9 February 2012

Sudan: UN Abyei Peacekeepers Reach Nearly 3,800 but Tension Remains

Juba — At least 3,798 UN peacekeepers, predominantly members of the Ethiopian Army, have been successfully deployed to the contested region of Abyei which lies on the borders of north and south Sudan, according to a report by the United Nations Secretary General.

Under a 2005 peace accord, both sides agreed to jointly administer the area until a referendum could be held and residents get to decide whether Abyei should remain in the north or be transferred to what is now the independent state of South Sudan.

This exercise was scheduled to take place concurrently with the South Sudan referendum on independence in January 2011.

But disagreements between Khartoum and Juba over who is eligible to vote led to its indefinite postponement.

In May 2011 - a few days after armed southern elements fired at withdrawing northern troops - the Sudanese Armed Forces (SAF) moved in and seized Abyei forcing thousands of residents to flee the area.

An agreement was reached between the two sides in June of last year, brokered by the African Union High-level Implementation Panel (AUHIP), by which the United Nations would deploy 4,200 peacekeepers from Ethiopia to take charge of the security of the area.

The accord also says armed units from Sudan and South Sudan would withdraw from Abyei.

A 30 September deadline for withdrawal was not met. The Sudanese government made it clear that it will only move out of the area once the full contingent of 4,200 UN Interim Security Force for Abyei (UNISFA) are deployed.

South Sudan blasted Khartoum saying that the latter failed to honor the deal, as there was no mention that the UN deployment had be complete as prerequisite for their withdrawal.

'PEACEFUL'

Luka Biong Deng, a co-chair of the Abyei Joint Oversight Committee (AJOC), a body created by the last year's agreement to follow up implementation of the deal between the two parties, said on Monday that the security situation in the area was "relatively peaceful".

However, a UN report seen by Sudan Tribune on Thursday described the security situation there as "tense and volatile" but added that there were no significant threats to the civilian population in the area.

The report called on the two governments to withdraw their forces from the area and work more closely with AUHIP and UNISFA to find a mutually acceptable solution and implement the agreements.

A meeting of the Joint Political and Security Mechanism (JPSM) on Abyei was due to take place in Addis Abba but was cancelled, in the midst of the oil transer fee standoff between the two countries.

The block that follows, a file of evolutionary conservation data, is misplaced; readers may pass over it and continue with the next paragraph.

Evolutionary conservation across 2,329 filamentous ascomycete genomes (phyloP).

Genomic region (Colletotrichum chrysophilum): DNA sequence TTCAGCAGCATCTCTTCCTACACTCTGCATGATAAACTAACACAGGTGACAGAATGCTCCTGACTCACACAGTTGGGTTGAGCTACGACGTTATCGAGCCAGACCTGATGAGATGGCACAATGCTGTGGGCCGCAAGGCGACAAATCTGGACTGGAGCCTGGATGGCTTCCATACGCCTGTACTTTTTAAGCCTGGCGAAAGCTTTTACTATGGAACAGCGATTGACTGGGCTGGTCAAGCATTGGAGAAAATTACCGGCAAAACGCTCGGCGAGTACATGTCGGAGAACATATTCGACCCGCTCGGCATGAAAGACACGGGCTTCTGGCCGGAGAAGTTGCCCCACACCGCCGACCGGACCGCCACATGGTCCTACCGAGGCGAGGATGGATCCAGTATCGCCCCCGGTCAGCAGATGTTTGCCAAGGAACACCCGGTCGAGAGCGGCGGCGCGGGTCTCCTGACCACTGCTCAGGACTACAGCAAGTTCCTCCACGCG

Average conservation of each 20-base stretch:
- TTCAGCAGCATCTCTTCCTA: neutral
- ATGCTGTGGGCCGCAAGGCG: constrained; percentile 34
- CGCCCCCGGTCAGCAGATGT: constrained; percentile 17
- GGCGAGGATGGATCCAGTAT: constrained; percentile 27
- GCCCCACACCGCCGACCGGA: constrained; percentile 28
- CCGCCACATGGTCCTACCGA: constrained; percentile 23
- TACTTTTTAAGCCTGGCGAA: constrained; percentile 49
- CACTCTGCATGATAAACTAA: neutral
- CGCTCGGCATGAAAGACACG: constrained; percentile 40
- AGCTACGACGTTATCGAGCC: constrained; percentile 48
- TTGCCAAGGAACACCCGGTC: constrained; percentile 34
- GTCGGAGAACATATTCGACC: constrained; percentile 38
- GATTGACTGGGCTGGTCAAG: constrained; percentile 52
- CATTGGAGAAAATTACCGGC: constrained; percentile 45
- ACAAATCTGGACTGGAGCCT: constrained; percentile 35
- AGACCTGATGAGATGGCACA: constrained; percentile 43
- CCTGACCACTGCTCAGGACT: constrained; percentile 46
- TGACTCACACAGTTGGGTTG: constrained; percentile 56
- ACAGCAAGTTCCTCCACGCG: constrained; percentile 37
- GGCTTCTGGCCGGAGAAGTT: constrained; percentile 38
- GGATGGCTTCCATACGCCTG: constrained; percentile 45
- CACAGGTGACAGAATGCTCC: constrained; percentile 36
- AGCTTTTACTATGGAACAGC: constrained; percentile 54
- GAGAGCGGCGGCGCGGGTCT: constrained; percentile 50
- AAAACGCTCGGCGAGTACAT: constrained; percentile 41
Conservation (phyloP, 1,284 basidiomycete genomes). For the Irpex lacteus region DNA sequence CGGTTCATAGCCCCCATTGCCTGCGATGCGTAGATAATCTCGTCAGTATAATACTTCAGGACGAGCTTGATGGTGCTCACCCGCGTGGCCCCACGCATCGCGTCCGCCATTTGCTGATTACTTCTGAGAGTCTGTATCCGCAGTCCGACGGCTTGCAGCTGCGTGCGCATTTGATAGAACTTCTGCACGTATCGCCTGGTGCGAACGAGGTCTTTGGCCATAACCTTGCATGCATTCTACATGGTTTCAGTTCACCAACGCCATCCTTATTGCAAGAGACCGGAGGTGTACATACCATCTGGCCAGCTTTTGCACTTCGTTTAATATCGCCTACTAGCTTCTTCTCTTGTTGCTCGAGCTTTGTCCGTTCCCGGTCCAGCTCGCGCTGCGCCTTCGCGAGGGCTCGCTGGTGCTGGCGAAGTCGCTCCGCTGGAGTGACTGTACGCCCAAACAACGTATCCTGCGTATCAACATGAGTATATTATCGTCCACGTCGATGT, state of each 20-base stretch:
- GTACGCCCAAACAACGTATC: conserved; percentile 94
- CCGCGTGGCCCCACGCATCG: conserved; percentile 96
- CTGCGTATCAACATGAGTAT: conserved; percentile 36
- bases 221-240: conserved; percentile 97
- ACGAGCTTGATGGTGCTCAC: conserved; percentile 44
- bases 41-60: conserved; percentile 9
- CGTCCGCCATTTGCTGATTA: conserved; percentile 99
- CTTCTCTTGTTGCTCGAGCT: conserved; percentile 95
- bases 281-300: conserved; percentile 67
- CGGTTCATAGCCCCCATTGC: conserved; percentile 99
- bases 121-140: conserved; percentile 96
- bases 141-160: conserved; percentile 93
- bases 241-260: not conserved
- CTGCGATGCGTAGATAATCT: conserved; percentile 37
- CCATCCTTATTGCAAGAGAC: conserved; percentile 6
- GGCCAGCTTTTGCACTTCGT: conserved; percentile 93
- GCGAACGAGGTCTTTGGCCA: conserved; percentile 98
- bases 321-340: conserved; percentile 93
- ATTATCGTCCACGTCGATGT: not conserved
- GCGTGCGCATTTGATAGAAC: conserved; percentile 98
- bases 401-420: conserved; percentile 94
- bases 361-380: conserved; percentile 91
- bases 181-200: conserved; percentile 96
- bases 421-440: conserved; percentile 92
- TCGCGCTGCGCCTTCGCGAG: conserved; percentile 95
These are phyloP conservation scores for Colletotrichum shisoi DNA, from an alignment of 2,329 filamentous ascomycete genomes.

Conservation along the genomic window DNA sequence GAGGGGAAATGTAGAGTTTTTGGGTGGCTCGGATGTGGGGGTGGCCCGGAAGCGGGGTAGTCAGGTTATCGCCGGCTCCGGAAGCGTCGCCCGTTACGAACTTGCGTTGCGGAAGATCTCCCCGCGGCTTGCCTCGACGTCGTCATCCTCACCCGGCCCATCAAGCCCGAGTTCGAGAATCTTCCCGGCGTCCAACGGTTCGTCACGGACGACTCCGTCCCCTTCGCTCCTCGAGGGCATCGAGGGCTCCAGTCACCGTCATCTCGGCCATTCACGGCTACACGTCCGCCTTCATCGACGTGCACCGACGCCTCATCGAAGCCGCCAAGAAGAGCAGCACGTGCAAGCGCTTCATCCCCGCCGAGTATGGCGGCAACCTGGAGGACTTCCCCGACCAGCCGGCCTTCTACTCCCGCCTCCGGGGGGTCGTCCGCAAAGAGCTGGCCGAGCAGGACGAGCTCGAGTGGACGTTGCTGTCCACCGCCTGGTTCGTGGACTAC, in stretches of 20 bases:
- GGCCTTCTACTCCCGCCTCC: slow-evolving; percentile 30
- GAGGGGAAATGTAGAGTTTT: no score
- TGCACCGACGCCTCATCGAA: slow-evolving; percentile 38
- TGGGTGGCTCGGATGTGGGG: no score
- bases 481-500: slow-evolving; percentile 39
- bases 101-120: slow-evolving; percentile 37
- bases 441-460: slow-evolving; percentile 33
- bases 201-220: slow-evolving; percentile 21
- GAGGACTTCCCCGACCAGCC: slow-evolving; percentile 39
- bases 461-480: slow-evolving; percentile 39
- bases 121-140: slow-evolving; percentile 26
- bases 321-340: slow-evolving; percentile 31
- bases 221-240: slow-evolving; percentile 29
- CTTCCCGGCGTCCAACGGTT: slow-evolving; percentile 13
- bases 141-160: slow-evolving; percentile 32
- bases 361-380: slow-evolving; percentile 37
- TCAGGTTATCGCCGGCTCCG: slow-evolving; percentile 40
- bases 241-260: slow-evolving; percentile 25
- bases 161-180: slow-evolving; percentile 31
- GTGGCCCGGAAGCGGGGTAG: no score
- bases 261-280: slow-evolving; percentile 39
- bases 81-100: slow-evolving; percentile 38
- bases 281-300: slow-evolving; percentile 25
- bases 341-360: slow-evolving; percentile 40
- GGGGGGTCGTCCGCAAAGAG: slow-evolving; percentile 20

The United Nations Security Council (UNSC) has urged both sides to "to resolve outstanding issues related to finalization of the Safe Demilitarized Border Zone, the resolution of disputed border areas, border demarcation, and the mapping of the border zone."

As well as Abyei, most of the new international border has not been demarcated. In December UNISFA's mandate was expanded to include a border-monitoring support role.

The report covering activities of UNISFA last month, called for the deployment of at least two tactical helicopters from Ethiopia as soon as possible and pledged the commitment of the United Nations to carry out disarmament in the area.

"UNISFA would make the arrangements necessary to disarm all nomads and Internally Displaced Persons (IDPS) and would take full responsibility for security", the report reads.

The report expressed concerns over "long delays" in the issuance of visas by the government of Sudan, saying it hampers the deployment of international staff officers, civilian staff and contractors to the area.

The Secretary General's report further states that the Sudanese forces are still occupying the area north of the Kiir/Bahr el-Arab River and South Sudan's forces remain in entire area south of the river.

Over 100,000 were displaced by the conflict last year causing a humanitarian emergency in South Sudan. Since the residents of Abyei, largely from the Dinka Ngok tribe, were forced from the area "large-scale migration of Misseriya" into Abyei has been recorded, the UN report said.

It was Khartoum's demand that the Arab nomadic group - who enter the area to graze their cattle for a few months of the year - be accorded voting rights in the Abyei plebiscite that was the main factor in it's postponement.

The report indicates that about 75,000 Misseriya nomads with more than 960,000 cattle were in the Abyei Area in January.

UNISFA say they will make the arrangements necessary to disarm all nomads and displaced persons carrying weapons.

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